France's Moscovici vows to uphold EU budget rules
France's Pierre Moscovici, nominated to be the EU's next economic affairs commissioner, vowed on Thursday to uphold budget rules as he went before lawmakers wary of his track record of overspending as French finance minister.
In a confirmation hearing that at times resembled a university masterclass, Moscovici faced a harsh grilling a day after his successor in Paris announced that France will break EU deficit rules until 2017.
"I am French and proud to be so," an unruffled Moscovici told a European Parliament committee after one of a barrage of tough questions on his track record as minister.
"As commissioner, I will defend the rules, all the rules and as with all rules there is the past and the future," he said.
"And for the future, my compass will be simple: rules and only the rules, all of them."
Moscovici, who was in charge of public finances in Paris until April, is seeking to take over the job from the financially orthodox Olli Rehn, the determined defender of tight budgets and tough reforms who enjoyed the firm backing of Berlin.
The choice of Moscovici by incoming commission chief Jean-Claude Junker to head the Economic Affairs Commission last month was almost immediately met with harsh criticism, especially by Germany.
But Moscovici repeatedly dismissed contentions that he was unfit for the job, and defended his years as minister despite budgets that remained wide off the EU mandate.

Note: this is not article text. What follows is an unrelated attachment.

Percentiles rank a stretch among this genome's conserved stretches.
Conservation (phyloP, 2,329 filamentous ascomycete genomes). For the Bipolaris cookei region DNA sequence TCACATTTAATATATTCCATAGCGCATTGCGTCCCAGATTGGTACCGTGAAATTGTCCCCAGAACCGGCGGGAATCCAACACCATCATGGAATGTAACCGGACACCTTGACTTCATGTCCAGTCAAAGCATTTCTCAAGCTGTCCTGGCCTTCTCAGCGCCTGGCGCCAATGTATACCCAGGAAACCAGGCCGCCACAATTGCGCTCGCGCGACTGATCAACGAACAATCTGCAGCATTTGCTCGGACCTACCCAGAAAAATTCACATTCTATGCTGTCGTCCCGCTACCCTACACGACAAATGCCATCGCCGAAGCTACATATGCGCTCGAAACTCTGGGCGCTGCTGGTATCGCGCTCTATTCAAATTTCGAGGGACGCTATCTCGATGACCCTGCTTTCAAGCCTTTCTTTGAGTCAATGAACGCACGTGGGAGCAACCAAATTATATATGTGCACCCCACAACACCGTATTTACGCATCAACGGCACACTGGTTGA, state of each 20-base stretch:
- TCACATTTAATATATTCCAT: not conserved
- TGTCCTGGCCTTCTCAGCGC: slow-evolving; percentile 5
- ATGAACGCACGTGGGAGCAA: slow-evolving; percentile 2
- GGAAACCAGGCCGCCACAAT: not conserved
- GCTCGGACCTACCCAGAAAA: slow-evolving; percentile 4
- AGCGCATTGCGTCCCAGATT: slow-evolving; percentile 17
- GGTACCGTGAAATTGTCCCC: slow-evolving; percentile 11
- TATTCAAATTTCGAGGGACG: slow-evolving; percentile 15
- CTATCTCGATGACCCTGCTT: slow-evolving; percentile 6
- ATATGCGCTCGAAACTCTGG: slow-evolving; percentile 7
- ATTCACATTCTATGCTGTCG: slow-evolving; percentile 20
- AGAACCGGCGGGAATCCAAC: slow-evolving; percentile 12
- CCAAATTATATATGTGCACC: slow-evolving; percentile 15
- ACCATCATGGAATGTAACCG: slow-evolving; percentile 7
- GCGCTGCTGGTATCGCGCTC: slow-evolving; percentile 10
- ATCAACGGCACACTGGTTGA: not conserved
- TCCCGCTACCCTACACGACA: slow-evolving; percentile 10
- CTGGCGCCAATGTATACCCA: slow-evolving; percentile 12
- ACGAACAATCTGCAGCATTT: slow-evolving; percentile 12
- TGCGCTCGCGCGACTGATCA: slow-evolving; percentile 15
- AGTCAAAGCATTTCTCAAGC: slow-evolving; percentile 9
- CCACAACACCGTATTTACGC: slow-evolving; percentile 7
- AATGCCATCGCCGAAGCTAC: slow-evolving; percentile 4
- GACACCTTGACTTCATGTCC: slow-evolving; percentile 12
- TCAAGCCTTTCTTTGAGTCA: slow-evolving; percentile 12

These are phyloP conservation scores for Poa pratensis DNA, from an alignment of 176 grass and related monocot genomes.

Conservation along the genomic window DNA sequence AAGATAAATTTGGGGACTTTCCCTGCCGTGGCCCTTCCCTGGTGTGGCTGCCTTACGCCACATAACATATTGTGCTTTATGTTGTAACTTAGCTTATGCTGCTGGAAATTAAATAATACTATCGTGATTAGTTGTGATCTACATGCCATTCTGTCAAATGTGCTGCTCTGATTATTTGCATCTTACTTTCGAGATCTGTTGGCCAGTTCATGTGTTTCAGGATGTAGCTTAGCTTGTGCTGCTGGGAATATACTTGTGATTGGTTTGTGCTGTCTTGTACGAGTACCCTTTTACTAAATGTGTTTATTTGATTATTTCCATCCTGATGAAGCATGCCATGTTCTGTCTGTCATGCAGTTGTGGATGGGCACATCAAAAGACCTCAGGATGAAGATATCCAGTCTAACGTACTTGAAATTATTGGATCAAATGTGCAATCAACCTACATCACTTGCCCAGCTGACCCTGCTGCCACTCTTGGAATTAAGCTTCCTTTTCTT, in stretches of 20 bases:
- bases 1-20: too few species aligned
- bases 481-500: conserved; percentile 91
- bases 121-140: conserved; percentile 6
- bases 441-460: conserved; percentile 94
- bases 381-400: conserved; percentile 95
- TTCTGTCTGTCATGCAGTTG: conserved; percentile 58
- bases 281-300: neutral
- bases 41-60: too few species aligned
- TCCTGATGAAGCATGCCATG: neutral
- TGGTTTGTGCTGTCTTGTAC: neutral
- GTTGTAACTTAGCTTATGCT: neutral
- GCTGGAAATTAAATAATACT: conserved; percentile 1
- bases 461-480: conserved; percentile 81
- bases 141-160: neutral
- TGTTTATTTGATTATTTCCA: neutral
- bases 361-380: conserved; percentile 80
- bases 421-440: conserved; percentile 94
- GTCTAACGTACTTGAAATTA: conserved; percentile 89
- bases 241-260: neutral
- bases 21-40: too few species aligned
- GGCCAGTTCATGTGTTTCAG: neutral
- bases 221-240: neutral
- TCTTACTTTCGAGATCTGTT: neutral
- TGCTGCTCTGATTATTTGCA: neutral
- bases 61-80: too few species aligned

"France did not break the rules, everything done was accepted by the European Commission due to the exceptional circumstances that are accounted for in the treaties," Moscovovi said.
Moscovici said that as minister for two years he cut deficits in France, even though French public over-spending stayed significantly above the EU limit of three percent of gross domestic product.
"When I arrived, the deficit was headed towards 5.5 percent, and in my last budget as minister, it was down to 4.1 percent," he said.
However, he added: "I'm not here to be a defender of France or its prosecutor."
European conservatives are up in arms that a Socialist with such a track record could take the reins of the critical post, especially with the continent's economy in the doldrums.
Before the hearing, French European MP Alain Lamassoure said that Moscovici would "suffer badly" in the job, "because to gain credibility he will have to show particular severity with his country of origin."
After more than three hours of testimony, the biggest EU parliament party, the centre-right EPP, remained unimpressed.
"Moscovici is hardly credible. He did not convince his own government to ensure compliance with the Stability Pact and to enforce deep economic reforms. How will he be able to convince 28 Member States?" said Burkhard Balz, spokesman for the party's group.
© 2014 AFP